Am I saying just get along and get over it? No. Teachers have two choices. Either work with the current administration as best as possible, or wait it out. The burnout rate for administrators is so high these days that it won’t be long before another one comes along to govern the campus. Maybe they’ll do a better job.

Please post your comments below.

April 20, 2006

WASC Process?

I kept this journal during our WASC accreditation week this year. I shared this blog entry with my Principal before publishing as a professional courtesy, and in an effort to self edit. She had some concerns that we discussed in a private meeting. Mostly she was interested in my motivation: was I trying to use this writing as a catalyst to take on a educational leadership position, or just expressing my thoughts and sharing my experience. The latter. I'm not bent on changing education in a single blog post. So if you are approaching your WASC week, take comfort in knowing that you're not the first, and you won't be the last to go through the "process." You will survive.

Day 1, Sunday 3:00 PM First Meeting.
The visiting team arrived today and toured the campus. The team consists of 8 administrators and teachers; some power players and some regular guys. The leadership team (I was co-chair of the Assessment Focus Group) sat down for a 75 minute meet/greet/Q&A session. The good news is that we did a great job on the self-study document so there weren't many questions that we hadn't already covered in some capacity. Everyone volunteered some response, but not me. For a change, I kept quiet. Not because I didn't want to contribute to the discussion, but because I wanted to listen and pay attention to the process. The visit is a 4-day process, I'll have many opportunities to share.

Day 2, Monday 6:45 AM Meeting.
Many follow up questions from Sunday afternoon. This morning the visiting team asked about the AP program; specifically what we are doing for the higher level kids. Redlands High School traditionally excels at helping higher level kids from a mostly middle to upper level income background succeed and go on to college. We offer a full schedule of H, E, and AP courses. But RHS is changing: we are now officially designated Title 1. The current challenge is to continue to send a large number of students on to college, but now from a population with greater than 40% low SES. The atmosphere among the teachers has always been more like one from a university: very professional, committed to teaching, and expert in the individual content areas. The good news is that this group of professionals is excited about the new challenges it's facing.

Day 2, Monday 2:00 PM Observation.
I planned a great lecture/presentation for today in anticipation of being observed. I was demonstrating the use of the digital video camera. I had my PowerPoint presentation going, the camera plugged into the LCD projector, and the kids were taking notes. It was perfect. (Not only that, but I bribed each one of my classes with doughnuts if they behaved well when observed.) Traditionally 6th period is a tough room so of course that's the one that got observed. I think my overall presentation was pretty impressive, and the kids were actually great, but as luck would have it, my observer came to watch during the worst possible part of my lecture. As she took notes, I sat in a chair in front of the live camera, with a bright light on ME, while the kids watched the cool built-in camera special effects on the projector screen. Of course, I was clowning around having a great time so I probably looked like an incompetent who spends his days "playing" with technology and "entertaining" the kids. Oh well.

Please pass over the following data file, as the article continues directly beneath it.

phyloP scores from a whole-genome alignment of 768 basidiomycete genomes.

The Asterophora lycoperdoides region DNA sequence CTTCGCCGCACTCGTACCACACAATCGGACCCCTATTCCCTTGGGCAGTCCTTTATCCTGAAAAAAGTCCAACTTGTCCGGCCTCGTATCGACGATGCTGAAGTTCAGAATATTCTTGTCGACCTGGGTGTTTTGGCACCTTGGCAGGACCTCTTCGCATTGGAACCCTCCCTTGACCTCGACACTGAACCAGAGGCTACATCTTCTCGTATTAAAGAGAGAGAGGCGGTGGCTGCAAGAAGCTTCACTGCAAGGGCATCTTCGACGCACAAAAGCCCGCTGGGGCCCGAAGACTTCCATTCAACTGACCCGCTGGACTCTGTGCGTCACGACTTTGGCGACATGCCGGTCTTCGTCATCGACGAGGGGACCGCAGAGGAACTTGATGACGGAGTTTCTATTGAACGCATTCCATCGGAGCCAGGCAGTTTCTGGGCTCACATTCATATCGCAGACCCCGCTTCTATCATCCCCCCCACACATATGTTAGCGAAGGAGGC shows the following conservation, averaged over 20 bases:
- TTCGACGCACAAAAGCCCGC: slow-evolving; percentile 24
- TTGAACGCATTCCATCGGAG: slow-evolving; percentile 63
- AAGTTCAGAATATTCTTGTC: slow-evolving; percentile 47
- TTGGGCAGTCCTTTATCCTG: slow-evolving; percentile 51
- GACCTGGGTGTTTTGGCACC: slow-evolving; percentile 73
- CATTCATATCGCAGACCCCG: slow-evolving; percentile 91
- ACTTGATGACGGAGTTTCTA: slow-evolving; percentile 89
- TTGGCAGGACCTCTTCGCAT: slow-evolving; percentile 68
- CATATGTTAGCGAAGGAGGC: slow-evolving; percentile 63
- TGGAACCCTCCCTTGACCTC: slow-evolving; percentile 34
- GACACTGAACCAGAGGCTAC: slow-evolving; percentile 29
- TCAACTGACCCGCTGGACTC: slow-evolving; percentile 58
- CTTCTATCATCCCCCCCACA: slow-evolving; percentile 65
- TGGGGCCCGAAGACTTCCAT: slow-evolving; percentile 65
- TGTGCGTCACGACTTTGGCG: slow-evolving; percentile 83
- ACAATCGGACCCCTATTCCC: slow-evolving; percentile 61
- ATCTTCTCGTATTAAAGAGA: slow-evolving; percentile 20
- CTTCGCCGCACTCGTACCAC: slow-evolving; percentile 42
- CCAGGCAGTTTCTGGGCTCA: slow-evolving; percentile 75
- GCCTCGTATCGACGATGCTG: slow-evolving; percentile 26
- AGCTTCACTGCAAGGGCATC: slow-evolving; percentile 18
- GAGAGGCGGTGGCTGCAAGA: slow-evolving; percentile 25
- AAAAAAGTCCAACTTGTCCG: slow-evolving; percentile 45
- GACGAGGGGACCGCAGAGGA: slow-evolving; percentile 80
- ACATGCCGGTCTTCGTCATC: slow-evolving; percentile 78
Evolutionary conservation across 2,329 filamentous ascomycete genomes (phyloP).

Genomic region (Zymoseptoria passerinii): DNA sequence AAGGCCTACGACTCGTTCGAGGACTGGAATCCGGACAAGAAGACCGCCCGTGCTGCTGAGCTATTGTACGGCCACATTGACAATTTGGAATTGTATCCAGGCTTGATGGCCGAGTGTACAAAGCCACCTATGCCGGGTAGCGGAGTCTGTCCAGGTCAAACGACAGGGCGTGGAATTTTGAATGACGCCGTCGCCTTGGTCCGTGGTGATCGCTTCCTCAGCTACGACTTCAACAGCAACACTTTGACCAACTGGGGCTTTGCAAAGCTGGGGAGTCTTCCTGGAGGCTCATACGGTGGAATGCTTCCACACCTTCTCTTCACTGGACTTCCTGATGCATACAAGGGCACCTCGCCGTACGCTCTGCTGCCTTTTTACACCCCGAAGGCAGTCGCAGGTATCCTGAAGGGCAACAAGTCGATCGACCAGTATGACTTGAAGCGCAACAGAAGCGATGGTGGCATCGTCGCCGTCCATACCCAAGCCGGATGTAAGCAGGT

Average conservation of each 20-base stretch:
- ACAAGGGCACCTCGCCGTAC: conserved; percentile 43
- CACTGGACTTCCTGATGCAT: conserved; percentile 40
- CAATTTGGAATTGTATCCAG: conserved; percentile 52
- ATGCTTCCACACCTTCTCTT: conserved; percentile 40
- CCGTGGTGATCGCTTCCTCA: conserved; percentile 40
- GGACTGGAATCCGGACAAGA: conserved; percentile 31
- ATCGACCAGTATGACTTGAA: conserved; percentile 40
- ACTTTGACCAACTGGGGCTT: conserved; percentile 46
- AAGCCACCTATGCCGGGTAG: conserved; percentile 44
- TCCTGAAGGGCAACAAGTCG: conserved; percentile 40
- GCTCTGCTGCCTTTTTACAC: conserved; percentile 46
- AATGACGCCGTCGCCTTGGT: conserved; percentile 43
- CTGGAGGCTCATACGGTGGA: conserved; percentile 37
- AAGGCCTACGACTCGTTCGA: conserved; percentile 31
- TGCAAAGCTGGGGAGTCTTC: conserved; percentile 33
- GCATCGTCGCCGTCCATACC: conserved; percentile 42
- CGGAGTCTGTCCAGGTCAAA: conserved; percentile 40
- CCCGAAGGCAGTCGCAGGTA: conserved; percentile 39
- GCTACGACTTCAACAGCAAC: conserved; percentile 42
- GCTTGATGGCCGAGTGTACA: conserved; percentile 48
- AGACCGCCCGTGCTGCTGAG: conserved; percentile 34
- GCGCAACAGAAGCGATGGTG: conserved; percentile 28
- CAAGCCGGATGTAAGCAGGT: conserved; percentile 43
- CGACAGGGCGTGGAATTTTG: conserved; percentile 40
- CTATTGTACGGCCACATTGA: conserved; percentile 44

Day 3, Tuesday 6:45 AM Meeting.
The visiting team leader shared some concerns after a full day of meetings and observations. First the visiting team saw a lack of what they consider "differentiated instruction" in classroom visits. This is tough since the week is topsy-turvy with multiple meetings, teachers pulled out of classrooms at irregular times, and visitors showing up in classrooms unannounced (see the previous paragraph). The second issue concerned formative assessment at more regular intervals. For example, testing for progress at 3 weeks, 6 weeks, and 9 weeks instead of just a the midterm or end of year. This too is problematic since teachers already assess their own students in their own classrooms nearly daily. The fact that this type of assessment is not formal, regular, or coordinated with other teachers of the same subject does not mean that the teachers are not using the assessments correctly, or making appropriate modifications. Hmmm.

Day 3, Tuesday 8:00 AM Focus Group Meeting (the BIG Show).
We were divided into two groups. Being a Co-Focus Group Leader I was separated from my partner, a math teacher. In my group I had a handful of "aces" and other teachers and staff members who made excellent contributions. I was the "lead man" so I got the first question concerning process directly at me. I stumbled through some incoherent response, and was pleasantly bailed out by some of my colleagues. The questioning continued in a non-confrontational atmosphere of respectful curiosity. There were two important points I wanted to make. First, when asked about structured meeting time, I responded that while the staff in general resented formal meetings when little was accomplished, they took advantage of multiple informal opportunities to collaborate. This staff genuinely enjoys each other's company. For example, the Science department barbecues every Friday at lunch. Sure they spend time visiting socially, but they also use that time to improve their teaching by sharing useful experiences. Two teachers walking down any hallway on campus will most likely be discussing something school related, usually positive, and almost always constructive. The second talking point on my list concerned our approach to the changing demographic. The good news is that this staff is not stuck in the "that's the way we've always taught it" mentality. However, there is a "that's the way we've always done it" approach to the traditions on campus, as there should be. These teachers come to school everyday ready to face the challenge of the kids that show up everyday, to fulfill their needs wherever the kids are at. That is how this high school is going to survive and continue to excel.